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Ontario Construction News staff writer
The Ontario government is proposing to refocus the Far North Act to enable development of all-season roads, electrical transmission projects and mineral development, while maintaining community-based land-use planning.
“Our government remains committed to working with Far North First Nations to support legacy infrastructure and responsible natural resource development that creates prosperity for First Nation communities,” said Greg Rickford, minister of Northern development, mines, natural resources and forestry.
“Now—after years of consultation— we are proposing to enhance provisions that encourage collaboration between Ontario and First Nations on land-use planning and promote economic development opportunities.”
Ontario collaborated extensively with Nishnawbe Aski Nation through a technical table that reviewed the legislation and recommended updates to the Act. The review process also included extensive consultations with Far North First Nations, Indigenous organizations, industry, municipalities and the public.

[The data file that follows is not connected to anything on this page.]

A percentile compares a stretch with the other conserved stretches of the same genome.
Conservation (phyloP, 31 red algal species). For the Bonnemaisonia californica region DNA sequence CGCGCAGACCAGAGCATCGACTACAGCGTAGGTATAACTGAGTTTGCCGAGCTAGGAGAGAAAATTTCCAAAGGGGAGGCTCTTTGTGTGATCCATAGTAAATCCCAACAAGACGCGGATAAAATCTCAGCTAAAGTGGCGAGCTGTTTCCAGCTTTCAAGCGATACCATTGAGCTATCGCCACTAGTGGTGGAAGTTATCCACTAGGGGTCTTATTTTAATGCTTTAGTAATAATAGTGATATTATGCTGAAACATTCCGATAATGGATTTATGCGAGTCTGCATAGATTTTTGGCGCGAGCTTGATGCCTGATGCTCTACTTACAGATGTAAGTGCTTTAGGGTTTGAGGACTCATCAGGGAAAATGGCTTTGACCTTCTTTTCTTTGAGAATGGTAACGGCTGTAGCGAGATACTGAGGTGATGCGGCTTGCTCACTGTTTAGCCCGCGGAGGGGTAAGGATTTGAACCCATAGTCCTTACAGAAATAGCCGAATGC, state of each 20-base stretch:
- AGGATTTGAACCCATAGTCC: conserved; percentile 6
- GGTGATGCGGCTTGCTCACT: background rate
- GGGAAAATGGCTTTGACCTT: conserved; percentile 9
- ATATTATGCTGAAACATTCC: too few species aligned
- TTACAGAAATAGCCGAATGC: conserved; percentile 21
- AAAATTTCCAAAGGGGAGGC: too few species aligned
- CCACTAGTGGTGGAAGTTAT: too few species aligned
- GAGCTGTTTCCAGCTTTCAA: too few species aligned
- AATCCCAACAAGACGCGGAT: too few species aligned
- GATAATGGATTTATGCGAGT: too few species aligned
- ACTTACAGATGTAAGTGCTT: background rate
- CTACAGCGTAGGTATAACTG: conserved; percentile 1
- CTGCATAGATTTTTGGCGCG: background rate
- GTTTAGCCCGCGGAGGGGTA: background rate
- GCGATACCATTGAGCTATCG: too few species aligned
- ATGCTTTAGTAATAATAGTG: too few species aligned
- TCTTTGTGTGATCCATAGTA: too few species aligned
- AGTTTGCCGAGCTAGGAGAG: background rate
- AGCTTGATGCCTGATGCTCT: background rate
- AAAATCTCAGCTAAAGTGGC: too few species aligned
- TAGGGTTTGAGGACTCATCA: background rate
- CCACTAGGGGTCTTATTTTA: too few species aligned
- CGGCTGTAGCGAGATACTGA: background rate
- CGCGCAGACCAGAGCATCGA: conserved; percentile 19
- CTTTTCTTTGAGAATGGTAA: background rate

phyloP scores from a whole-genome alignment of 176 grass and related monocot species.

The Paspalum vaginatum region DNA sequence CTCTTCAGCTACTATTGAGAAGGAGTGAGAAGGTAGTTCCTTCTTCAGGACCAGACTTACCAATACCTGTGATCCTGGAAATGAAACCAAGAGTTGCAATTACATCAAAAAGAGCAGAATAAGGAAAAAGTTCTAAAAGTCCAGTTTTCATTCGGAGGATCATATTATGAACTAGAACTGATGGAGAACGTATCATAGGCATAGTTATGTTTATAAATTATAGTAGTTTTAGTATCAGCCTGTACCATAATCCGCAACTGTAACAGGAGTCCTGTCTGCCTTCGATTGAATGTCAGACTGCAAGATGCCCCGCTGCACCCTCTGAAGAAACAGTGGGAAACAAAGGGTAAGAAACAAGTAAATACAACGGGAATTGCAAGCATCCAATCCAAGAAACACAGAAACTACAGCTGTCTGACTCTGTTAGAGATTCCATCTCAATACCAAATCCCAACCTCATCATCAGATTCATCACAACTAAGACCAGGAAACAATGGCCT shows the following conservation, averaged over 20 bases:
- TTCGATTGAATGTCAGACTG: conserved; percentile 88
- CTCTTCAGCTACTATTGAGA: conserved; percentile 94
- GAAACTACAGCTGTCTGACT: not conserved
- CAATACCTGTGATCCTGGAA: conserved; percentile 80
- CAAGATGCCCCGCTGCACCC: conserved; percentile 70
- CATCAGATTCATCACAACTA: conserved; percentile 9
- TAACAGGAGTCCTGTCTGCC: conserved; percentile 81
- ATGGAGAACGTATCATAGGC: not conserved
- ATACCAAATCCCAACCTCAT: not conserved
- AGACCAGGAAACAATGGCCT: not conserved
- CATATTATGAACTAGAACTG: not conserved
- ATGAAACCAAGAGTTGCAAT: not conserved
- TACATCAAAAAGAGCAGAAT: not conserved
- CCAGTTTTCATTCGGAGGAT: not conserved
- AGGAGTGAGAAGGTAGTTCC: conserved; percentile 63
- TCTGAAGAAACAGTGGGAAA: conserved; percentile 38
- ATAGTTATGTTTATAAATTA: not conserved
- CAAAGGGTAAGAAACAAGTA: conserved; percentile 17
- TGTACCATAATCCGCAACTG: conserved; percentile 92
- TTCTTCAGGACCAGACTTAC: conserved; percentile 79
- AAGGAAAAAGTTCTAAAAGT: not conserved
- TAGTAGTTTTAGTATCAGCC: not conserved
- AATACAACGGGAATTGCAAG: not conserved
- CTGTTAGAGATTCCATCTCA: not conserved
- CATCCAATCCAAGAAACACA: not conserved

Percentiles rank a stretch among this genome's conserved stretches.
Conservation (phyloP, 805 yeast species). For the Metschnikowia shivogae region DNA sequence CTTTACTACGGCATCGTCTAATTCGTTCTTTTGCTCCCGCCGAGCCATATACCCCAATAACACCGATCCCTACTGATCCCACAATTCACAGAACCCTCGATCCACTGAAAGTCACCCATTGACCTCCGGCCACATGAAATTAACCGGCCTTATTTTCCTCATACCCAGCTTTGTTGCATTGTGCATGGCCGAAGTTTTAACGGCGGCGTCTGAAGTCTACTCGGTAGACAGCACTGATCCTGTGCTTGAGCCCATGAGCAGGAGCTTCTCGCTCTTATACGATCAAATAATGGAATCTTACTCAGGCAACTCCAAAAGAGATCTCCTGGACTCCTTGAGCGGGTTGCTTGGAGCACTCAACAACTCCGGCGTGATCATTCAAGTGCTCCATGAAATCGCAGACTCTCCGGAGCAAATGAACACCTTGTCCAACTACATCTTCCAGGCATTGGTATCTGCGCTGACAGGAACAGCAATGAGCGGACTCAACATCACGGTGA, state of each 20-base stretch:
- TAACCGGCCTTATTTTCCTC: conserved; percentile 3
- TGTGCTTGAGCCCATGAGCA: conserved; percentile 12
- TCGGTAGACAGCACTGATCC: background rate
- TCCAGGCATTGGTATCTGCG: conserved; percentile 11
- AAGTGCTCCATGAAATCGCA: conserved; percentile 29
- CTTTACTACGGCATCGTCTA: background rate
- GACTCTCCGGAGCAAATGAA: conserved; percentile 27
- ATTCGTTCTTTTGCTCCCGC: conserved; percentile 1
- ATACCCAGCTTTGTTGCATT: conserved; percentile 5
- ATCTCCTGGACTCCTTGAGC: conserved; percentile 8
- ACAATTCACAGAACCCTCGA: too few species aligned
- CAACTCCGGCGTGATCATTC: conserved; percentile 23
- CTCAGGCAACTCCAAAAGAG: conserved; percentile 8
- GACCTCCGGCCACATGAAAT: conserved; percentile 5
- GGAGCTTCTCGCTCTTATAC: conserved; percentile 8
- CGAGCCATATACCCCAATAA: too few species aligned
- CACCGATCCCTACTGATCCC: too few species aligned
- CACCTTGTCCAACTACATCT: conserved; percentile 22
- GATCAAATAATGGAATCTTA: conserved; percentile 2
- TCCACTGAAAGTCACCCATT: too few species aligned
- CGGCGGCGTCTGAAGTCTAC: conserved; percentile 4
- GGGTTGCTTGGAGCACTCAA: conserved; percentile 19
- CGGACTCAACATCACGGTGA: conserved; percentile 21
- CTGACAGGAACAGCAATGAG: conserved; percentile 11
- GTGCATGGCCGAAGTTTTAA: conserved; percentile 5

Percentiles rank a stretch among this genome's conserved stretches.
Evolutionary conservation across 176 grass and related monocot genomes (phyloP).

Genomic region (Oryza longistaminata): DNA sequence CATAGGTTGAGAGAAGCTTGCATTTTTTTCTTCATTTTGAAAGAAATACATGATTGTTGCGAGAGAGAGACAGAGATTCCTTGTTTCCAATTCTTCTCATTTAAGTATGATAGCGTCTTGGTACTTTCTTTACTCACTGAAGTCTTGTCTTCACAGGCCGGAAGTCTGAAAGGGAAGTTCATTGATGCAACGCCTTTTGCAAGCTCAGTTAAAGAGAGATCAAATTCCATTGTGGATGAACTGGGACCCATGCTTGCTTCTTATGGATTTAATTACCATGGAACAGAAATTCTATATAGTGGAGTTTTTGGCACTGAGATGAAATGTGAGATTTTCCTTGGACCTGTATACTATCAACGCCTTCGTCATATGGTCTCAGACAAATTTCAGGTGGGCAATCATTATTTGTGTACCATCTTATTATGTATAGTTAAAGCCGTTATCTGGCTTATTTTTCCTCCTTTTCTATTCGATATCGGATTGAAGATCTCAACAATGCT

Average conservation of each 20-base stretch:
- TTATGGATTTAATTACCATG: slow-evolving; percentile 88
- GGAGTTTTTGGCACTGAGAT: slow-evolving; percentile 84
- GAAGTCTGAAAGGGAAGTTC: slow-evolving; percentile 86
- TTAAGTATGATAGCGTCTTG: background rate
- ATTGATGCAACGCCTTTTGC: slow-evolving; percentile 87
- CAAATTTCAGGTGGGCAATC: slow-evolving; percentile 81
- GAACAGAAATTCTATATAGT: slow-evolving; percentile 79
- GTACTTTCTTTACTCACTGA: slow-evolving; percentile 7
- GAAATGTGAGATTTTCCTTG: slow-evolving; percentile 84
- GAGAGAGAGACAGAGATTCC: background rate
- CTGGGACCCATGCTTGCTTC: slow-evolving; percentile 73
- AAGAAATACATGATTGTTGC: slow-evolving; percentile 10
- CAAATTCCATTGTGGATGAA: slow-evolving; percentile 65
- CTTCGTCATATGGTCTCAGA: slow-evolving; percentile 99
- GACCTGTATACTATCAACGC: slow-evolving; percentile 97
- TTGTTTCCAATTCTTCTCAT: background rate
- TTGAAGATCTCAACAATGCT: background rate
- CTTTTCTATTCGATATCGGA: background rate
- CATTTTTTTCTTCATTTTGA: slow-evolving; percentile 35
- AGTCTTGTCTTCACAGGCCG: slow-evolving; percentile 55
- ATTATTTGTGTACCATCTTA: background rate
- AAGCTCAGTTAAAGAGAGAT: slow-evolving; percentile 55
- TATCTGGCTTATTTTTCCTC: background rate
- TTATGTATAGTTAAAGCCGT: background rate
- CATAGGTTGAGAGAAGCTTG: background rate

“Nishnawbe Aski Nation and the Ministry of Northern Development, Mines, Natural Resources and Forestry engaged in a joint process to review and recommend updates to the Far North Act. We are pleased to have had this opportunity to work together and that the outcomes of that process are reflected in the proposed amendments to the Act,” said Grand Chief Derek Fox, Nishnawbe Aski Nation.
The Far North is a vast region with a population of approximately 24,000 people, of which 90 per cent identify as First Nations, living mainly in remote, fly-in communities.
Critical projects in this region include electrical transmission, community roads, and mineral development such as in the Ring of Fire and community-based land-use planning is a joint process between Far North First Nations and Ontario.
Nishnawbe Aski Nation represents 49 First Nations with a total population (on and off-reserve) of approximately 45,000 people grouped by Tribal Council.